State of VP 2023: Attitudes Toward Virtual Production
As part of our mission to understand the Virtual Production landscape as it stands at the top of the year, we (film tech company SHOWRUNNER) conducted a set of online surveys in January 2023:
A survey of 771 film industry professionals in Los Angeles; and
A survey of 72 virtual production studio owners and operators across North America and the Europe.
While virtual production (VP) is still an emerging industry, the results point to a general excitement and openness to its adoption. However, plenty of filmmakers are also wary of high initial costs for technology that leaves some things to be desired. Below are some of the most striking takeaways gleaned from the survey.
Overall Excitement In The Promise of Virtual Production
When asked how they felt about the rise of VP in the film industry, 53.4% of the professionals surveyed reported feeling excited about it. Overall, virtual production is being embraced by those in the industry as well as viewers.
And the excitement just increases the more experience filmmakers seem to have in virtual production.
Only 23% of those surveyed said they anticipated having no virtual production work in 2023. Even those who aren't exclusively working in VP are very likely to end up involved in VP work in some capacity this year.
The Two Biggest Keywords About The Specifics Of Virtual Production: "Not Sure"
35.1% of respondents believe VP is technically difficult, but about 43.8% are not sure if it's difficult.
We've heard a recurring experience from filmmakers, which is that they're by and large excited about VP, but have no idea what to do once they're confronted with the technology and equipment.
Is VP faster? Higher quality? Less expensive? The most common response to these questions is a resounding, "Not sure."
Shooting with Rear Projection has been a practice for a while, which makes shooting VP seem intuitive to many at first. However, there are plenty of unintuitive snags that filmmakers run into in order to master VP—the sort of technical knowledge that is impossible to guess or troubleshoot without some program-specific training and understanding.
The film industry as a whole may be charging forth into VP with a fair amount of naiveté—which makes VP tech solutions that are intuitive and easy to use all the more valuable.
What The Producers Are Saying About Virtual Production
As with any technological advancement, the expectation is that some producers naturally find it thrilling and liberating, while others are more hesitant to jump on board. Among excited adopters, we heard about the revolutionary capabilities that VP will provide.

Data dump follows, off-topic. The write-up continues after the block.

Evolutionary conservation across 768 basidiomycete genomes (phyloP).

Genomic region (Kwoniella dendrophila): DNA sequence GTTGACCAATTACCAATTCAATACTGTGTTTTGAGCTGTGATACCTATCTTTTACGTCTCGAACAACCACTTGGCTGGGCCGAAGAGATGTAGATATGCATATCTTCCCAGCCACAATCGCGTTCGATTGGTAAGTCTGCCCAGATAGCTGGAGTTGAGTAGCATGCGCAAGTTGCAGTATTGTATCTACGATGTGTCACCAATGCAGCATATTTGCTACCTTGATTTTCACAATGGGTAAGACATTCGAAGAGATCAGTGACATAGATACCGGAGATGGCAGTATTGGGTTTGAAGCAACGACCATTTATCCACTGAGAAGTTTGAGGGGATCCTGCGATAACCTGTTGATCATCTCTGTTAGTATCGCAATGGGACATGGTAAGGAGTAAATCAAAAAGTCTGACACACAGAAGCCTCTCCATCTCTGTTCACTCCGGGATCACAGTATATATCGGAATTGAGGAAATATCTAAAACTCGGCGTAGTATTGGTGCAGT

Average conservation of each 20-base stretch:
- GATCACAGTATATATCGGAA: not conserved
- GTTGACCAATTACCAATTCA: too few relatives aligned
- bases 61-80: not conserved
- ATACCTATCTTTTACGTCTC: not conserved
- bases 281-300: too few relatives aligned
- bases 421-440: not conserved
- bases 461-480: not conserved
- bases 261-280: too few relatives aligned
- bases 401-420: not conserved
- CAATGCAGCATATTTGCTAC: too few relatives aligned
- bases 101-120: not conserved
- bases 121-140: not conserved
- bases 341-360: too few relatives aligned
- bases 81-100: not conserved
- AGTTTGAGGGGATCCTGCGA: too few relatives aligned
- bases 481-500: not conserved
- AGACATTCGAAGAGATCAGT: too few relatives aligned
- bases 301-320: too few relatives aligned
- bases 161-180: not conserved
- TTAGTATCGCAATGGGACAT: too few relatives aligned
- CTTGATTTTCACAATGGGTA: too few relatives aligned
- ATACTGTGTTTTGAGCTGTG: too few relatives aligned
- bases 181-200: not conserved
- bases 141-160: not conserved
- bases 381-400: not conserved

The skeptics are naturally concerned about the cost and newness of it all. While the initial VP spend is prohibitive to some, other filmmakers say that the overall return on investment makes VP cost-efficient in the long run.
Tech That Leaves Some To Be Desired
While some VP tech systems like outside-in tracking are favored among filmmaking professionals with a year or more of VP experience, some of the current technologies in place aren't up to snuff. Most of survey participants, in fact, are currently unsatisfied with the state of real-time rendering technology, and most participants are unsatisfied with the current state of virtual production workflow tools.
As an increasing number of filmmakers turn to VP capabilities, tech developers are going to be tasked with meeting the demand and improving upon existing solutions.
Upcoming Virtual Production Projects
When asked what sort of VP work production facility owners and operators anticipate doing during the upcoming years, nearly one-third said car commercials. When combined, film and TV make up the largest category at just under 40 percent.
While it isn't entirely likely that there will be a similar amount of auto commercial and narrative film or TV work, it's also interesting to gauge these survey results as hopeful projections based on filmmakers' interests. The results point to increased interest in more VP film and TV, and hope that producers will rise to meet the demand.
Similarly, when we asked this group how much virtual production work they anticipated doing this year, 57.6 percent said: "a lot more." Whether they actually plan to do a lot more VP work or just hope this will be the case, the interest in a higher concentration of VP projects remains.
But strikingly, more than three-fourths of respondents said they would likely do at least a little more VP work this year than last.
When asked if they could "wave a magic wand and change one thing about the virtual production industry," results were fairly expected for an industry as nascent as VP. Respondents reported wanting more buy-in from producers, increased adoption, and lower hardware costs. Overall, the survey pointed to a general enthusiasm for VP from filmmakers, coupled with some pauses and hesitations about cost and the current available tech systems.
Want to see the results and our additional conclusions? Download a copy of the full report here.